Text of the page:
Shrinking government budgets are changing not only how people live, but also how some municipalities deal with death. In Detroit, funding is so tight that when a homeless person dies, it can take a year or more to receive even a simple pauper's burial.
I met T.C. Latham several years ago, panhandling in downtown Detroit. He was short with a scraggly beard, bent glasses missing one lens and, for the most part, on the good side of the police.
"I'm a familiar face down here, so they know I'm not gonna raise any hell or go crazy or rob anybody or anything," he told me. We became friendly — tentatively at first. Latham had an all-too-familiar story.
"I got laid off and lost everything, to make a long story short," he recounted. "My unemployment ran out, I burned through my little savings I had — 401(k). And there goes I."
On a good week, Latham would scrounge enough change to rent a cheap hotel room. At one such cheap hotel last September, he was found sitting in a straight-backed chair — dead.
And more than seven months later, like many other homeless people here, Latham still has not been laid to rest. His body waits in a freezer at the Wayne County morgue.
Albert Samuels, chief investigator for the Wayne County Medical Examiner, is in charge of burying the bodies no one else wants in Detroit. At any given time, he says, there are usually about 100 unclaimed bodies, like Latham's, here. But there is only enough state and county funding to bury a dozen of them at a time a few times a year.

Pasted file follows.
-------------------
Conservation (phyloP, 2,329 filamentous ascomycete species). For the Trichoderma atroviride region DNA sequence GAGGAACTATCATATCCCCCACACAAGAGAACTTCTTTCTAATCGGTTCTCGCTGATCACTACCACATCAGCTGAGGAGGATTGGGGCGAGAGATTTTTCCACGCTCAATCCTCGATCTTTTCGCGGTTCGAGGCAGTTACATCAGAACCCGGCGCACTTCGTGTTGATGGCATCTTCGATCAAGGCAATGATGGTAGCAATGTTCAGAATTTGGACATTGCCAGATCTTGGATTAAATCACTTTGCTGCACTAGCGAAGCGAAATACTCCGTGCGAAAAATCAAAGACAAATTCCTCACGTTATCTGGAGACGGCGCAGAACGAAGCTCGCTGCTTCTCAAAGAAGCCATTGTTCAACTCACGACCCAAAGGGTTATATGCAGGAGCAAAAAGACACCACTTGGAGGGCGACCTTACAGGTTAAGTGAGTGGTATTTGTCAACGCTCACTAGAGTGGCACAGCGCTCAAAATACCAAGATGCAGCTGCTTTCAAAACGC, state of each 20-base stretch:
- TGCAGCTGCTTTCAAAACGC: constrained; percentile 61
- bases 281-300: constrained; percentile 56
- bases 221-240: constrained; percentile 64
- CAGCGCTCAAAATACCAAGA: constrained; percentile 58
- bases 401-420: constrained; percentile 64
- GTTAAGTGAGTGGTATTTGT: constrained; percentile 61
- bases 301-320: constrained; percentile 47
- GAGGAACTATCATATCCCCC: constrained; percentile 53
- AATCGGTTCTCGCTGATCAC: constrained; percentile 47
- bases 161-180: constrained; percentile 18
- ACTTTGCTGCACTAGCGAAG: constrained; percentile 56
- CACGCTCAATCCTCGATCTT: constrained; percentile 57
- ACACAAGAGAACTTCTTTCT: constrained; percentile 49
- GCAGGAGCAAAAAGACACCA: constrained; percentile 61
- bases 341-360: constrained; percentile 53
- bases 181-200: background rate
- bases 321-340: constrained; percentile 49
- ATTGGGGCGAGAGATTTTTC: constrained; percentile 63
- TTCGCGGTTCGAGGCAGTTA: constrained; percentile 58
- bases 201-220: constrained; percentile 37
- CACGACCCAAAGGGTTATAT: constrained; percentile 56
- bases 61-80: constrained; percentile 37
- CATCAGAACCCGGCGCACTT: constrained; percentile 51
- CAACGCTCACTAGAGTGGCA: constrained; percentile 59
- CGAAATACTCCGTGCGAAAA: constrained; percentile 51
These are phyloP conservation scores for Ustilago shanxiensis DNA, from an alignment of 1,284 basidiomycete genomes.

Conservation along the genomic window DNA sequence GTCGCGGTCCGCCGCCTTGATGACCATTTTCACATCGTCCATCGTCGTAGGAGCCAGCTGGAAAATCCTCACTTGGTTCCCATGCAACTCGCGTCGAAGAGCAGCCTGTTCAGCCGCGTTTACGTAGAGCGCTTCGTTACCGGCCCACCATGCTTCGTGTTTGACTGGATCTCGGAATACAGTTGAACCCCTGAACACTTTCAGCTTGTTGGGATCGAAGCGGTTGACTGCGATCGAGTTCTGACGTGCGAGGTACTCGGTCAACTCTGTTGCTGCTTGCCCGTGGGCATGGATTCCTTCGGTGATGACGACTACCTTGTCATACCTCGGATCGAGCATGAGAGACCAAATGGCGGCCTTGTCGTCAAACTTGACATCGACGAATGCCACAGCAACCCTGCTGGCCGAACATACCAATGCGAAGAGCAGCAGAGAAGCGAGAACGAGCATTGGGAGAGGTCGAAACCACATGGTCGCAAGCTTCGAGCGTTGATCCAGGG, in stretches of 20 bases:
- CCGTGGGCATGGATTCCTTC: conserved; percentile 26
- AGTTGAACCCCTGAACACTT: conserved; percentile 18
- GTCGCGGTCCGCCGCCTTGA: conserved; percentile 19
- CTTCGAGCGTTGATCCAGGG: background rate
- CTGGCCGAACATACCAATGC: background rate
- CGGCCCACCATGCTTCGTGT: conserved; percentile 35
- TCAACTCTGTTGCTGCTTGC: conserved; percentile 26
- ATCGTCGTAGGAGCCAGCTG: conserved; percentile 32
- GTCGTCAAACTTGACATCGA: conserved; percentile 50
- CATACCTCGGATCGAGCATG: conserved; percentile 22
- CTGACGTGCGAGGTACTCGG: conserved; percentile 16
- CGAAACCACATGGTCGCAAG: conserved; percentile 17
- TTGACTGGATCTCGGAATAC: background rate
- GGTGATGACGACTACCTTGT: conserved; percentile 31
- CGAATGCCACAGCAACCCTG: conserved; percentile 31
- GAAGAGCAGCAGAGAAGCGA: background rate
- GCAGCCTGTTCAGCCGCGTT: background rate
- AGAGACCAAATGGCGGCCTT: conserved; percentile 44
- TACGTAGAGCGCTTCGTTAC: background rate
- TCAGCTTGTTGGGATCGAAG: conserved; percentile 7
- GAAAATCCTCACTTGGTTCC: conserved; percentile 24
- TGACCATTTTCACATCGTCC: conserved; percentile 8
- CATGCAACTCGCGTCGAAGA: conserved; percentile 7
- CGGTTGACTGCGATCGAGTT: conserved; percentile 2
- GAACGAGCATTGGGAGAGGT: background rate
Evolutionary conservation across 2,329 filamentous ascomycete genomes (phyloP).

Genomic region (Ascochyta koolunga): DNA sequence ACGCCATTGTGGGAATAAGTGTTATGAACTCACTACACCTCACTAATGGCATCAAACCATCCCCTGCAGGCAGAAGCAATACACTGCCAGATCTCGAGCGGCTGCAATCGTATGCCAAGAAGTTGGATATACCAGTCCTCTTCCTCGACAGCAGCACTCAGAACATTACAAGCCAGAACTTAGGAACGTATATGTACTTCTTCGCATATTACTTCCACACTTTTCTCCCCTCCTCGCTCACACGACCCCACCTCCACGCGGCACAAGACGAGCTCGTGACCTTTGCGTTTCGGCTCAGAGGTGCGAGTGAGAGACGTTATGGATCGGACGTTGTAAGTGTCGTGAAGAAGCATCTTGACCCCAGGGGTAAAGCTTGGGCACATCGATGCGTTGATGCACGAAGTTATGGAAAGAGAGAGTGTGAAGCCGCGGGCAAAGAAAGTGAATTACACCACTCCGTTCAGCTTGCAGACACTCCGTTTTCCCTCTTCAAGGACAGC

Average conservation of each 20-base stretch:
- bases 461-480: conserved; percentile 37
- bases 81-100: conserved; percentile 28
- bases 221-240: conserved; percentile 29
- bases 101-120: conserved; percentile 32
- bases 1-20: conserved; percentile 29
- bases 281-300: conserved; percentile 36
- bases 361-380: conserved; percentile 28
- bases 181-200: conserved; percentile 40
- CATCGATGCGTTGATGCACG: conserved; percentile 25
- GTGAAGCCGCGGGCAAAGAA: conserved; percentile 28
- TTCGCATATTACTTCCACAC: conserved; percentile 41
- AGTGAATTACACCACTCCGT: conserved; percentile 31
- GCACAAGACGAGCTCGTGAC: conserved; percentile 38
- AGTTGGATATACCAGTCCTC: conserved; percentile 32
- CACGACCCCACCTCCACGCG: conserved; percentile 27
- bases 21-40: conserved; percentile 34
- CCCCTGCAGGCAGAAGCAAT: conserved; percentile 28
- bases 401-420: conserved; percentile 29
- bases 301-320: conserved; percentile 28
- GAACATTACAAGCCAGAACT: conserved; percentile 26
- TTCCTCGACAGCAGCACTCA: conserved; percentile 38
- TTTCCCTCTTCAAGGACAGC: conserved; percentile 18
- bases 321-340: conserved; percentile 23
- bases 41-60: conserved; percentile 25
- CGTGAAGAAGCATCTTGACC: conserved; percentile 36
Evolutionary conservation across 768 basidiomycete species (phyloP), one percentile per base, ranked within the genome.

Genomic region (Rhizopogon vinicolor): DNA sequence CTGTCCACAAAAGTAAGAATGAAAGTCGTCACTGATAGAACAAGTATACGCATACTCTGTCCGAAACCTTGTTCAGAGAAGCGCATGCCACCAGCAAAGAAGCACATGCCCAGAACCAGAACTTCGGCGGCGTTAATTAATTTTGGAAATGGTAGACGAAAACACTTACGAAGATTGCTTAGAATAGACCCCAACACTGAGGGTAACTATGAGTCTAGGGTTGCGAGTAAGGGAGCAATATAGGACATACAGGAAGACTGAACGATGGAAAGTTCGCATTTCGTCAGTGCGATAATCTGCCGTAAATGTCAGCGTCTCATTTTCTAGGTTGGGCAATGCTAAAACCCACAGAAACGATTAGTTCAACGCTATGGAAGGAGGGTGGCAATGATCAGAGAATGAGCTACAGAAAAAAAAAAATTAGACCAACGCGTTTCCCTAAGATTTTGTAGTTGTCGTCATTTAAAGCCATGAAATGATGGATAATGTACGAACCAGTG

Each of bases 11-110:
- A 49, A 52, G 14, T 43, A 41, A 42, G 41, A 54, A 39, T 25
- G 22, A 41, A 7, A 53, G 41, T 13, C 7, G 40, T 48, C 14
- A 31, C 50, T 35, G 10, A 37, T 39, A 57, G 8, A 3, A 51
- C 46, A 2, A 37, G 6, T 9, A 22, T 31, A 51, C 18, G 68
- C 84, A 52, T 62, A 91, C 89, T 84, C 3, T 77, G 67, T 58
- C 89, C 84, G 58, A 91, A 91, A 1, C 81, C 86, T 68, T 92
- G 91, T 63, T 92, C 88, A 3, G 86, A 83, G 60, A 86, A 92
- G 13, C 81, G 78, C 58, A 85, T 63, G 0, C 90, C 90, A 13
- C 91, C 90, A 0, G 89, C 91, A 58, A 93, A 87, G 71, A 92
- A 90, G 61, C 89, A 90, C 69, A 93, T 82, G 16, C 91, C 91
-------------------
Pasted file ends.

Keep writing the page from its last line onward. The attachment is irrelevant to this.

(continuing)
The rest wait. "We've had people here for a year and a half, two years," he explains. "So ... right now it's basically an economics thing. There's only so much in the budget — in the state budget, in the county budget — to handle these matters.
"Just like we have to take care of the dead, we also have to take care of the living," he adds.
Samuels says he hears similar stories from medical examiners across the United States. "It's not just Detroit. This is happening all over the country. It's happening in North America. ... You go out to Las Vegas, they got the same problem; Milwaukee's got the same problem," he says.
Yet even in tough economic times, some groups find a way to say a final goodbye.
"In some places in the world, these bodies would be tossed in ditches with lime," says Betsy Deak. She has organized memorial services at Perry Funeral Home for unclaimed remains in the morgue in conjunction with a Detroit church. The funeral home covers the cost of the service and offers burial to the county at the cut-rate price of $325 a body.
"These are called 'quad burials.' It's the least expensive way to bury," Deak explains. "They're buried individually in a wooden box and stacked four inside a grave."
Some aspects of human dignity transcend business concerns, she says. "The first time I held a file in my hand, [an] unknown female ... I cried. It isn't just about how beautiful and alive and wealthy someone is. It's the fact that they existed in the first place. They were someone's dream."
T.C. Latham had few dreams left when I knew him. He said he had no family members he was close to, and I'm not sure if he would have cared that his body would be literally kept on ice for years after his death. His dream was just to survive each day.
"I might go one day and hardly get anything. I might just get a few bucks — five, 10 bucks," he once told me. "I had a guy out here about a year ago hand me a $100 bill. So the definition of a good day is pretty wide open."
T.C. Latham — a voice from the beyond now, if not yet a voice from the grave.